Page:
How much precision, stability and handling panache a family hatchback-cum-MPV like the B-Class needs is debatable, but any owners that do decide to explore its dynamic potential beyond steady-state cruising and trundling suburban excursions won’t be unduly disappointed.
Even supported by the most basic suspension Mercedes offers – passive springs and dampers with a torsion beam rear axle – the eco-centric Michelin Green X tyres grip well, and considering the raised centre of gravity, there’s less body roll than you might expect. Moreover, any movements are for the most part elegantly controlled, although the independent rear suspension that comes with AMG Line trim would improve matters further.
Admittedly, with 3.2 turns between the lockstops, this chassis has plenty of time to set itself for any direction changes, and although the set-up is accurate enough, there’s a frustrating lethargy to steering inputs. Frustrating enough to pour cold water on a bout of spirited driving? Inevitably yes, and such a numbing dearth of road feel is downright unpleasant if you enjoy driving – although even if it is a joyless experience, the basic B-Class will carry good pace along most roads, and it will do so with poise and security.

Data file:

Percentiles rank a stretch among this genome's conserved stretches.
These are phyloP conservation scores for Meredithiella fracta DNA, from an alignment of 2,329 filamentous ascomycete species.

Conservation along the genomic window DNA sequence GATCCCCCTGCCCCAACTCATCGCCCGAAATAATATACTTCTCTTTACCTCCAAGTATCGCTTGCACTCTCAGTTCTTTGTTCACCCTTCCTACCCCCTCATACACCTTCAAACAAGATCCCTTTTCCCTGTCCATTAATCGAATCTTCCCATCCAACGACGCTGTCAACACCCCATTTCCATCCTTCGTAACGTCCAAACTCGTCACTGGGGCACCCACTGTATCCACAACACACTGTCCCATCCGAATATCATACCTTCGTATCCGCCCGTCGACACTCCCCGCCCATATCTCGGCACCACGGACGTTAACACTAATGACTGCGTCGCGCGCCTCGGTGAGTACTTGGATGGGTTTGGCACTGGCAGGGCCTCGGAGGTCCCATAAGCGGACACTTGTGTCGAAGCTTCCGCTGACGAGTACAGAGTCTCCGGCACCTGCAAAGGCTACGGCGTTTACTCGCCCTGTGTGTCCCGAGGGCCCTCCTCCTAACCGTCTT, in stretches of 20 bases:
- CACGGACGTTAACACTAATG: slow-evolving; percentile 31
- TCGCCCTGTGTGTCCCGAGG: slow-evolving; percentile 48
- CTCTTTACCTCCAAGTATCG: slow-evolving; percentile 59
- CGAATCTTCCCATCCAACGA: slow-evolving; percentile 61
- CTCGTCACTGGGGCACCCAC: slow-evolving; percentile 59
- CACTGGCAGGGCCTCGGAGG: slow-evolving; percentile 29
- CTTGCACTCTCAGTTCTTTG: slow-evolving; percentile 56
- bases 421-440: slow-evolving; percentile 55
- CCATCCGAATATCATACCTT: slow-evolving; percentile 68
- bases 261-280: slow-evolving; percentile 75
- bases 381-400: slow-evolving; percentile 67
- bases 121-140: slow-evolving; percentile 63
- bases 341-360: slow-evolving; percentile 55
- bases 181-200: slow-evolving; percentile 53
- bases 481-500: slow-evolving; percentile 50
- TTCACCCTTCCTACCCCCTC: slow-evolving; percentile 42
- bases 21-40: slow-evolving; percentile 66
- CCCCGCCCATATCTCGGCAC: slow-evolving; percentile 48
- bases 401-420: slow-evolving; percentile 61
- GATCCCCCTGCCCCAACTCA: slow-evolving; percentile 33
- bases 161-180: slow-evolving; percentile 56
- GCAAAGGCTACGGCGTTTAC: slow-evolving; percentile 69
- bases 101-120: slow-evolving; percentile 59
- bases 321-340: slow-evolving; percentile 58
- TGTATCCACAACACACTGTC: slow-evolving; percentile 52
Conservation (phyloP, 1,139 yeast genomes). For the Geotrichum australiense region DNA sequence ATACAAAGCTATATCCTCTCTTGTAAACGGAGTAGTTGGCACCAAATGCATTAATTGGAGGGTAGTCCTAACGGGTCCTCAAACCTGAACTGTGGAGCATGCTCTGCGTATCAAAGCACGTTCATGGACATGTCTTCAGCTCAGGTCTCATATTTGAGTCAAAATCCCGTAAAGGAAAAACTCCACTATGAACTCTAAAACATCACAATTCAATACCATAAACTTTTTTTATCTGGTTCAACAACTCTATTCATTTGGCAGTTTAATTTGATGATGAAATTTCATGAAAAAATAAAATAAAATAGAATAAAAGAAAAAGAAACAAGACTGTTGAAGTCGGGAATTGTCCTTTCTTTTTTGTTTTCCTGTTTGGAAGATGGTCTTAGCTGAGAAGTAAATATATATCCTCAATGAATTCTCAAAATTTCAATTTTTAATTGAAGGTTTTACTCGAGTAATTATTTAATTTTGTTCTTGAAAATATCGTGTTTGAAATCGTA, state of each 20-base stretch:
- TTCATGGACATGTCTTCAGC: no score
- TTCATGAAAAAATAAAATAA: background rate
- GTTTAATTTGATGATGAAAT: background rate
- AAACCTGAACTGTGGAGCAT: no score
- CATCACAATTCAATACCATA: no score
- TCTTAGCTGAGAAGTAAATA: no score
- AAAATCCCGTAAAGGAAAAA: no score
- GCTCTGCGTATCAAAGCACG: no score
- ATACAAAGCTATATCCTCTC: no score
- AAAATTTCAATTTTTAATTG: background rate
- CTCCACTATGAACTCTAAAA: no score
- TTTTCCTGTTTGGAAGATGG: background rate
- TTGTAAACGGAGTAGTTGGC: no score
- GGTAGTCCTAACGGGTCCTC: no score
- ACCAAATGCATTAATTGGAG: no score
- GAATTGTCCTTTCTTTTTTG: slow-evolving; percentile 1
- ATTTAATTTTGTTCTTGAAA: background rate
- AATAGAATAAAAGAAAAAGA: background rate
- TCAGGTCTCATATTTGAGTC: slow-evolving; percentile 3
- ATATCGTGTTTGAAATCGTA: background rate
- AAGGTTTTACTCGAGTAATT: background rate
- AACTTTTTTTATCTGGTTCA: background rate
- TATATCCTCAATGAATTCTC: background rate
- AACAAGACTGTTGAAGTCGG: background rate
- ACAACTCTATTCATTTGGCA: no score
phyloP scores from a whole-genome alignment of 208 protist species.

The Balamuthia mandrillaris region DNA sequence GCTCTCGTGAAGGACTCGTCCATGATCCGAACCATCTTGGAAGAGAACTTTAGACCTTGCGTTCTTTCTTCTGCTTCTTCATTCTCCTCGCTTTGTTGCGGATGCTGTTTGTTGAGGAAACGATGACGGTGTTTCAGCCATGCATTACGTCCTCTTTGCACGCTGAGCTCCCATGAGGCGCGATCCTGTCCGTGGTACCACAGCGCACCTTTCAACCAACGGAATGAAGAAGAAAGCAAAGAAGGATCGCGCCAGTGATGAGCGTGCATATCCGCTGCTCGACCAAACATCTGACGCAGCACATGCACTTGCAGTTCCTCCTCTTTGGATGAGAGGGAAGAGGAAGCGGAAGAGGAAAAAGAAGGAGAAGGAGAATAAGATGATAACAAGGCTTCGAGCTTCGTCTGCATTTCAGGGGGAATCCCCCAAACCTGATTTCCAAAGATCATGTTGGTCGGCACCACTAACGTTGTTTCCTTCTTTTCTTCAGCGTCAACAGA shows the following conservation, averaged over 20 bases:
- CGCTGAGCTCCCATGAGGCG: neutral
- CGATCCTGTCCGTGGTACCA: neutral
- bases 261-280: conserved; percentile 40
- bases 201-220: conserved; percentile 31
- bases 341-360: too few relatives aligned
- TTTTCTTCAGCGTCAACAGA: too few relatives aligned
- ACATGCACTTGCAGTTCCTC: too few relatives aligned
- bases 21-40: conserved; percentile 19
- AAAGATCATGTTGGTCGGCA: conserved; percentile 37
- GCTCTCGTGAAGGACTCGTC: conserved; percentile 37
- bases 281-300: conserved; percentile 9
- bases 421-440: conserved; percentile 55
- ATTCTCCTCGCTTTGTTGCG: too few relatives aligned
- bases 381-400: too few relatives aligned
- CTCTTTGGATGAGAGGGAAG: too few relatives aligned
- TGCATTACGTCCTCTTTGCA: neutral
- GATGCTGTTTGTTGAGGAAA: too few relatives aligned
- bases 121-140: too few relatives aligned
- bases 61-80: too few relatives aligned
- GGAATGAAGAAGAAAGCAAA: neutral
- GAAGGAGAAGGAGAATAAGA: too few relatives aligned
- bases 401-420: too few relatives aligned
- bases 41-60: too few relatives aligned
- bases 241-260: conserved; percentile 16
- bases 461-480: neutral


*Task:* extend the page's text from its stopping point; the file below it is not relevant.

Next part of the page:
But for a certain sort of driver – indeed, the one for whom this new B-Class is intended – the slow steering and general sense of mechanical detachment becomes one of the B180 Sport’s strongest attributes. Its low gearing makes this car among the least nervous motorway cruisers, even though this is an exceptionally light set-up. And it is because the set-up is so light that the B-Class simultaneously remains effortless to guide along tighter urban routes. Along with the raised driving position, there are few, if any, cars of comparable size that are easier to put up a claustrophobic NCP car park.
Overall, the B-Class plays well to its audience, and although the heavier steering of the BMW 2 Series Active Tourer gives greater confidence, that might not be a trade your typical MPV owner will find worthwhile.
On the famous Hill Route at Millbrook Proving Ground, the B-Class ultimately conforms to type, although in the process it demonstrates more than enough capability for its given role in life. It takes committed cornering to expose the large degree of body roll you’d expect a car this tall to adopt more readily, and such composure allows the tyres to grip keenly through even the slower, tighter bends.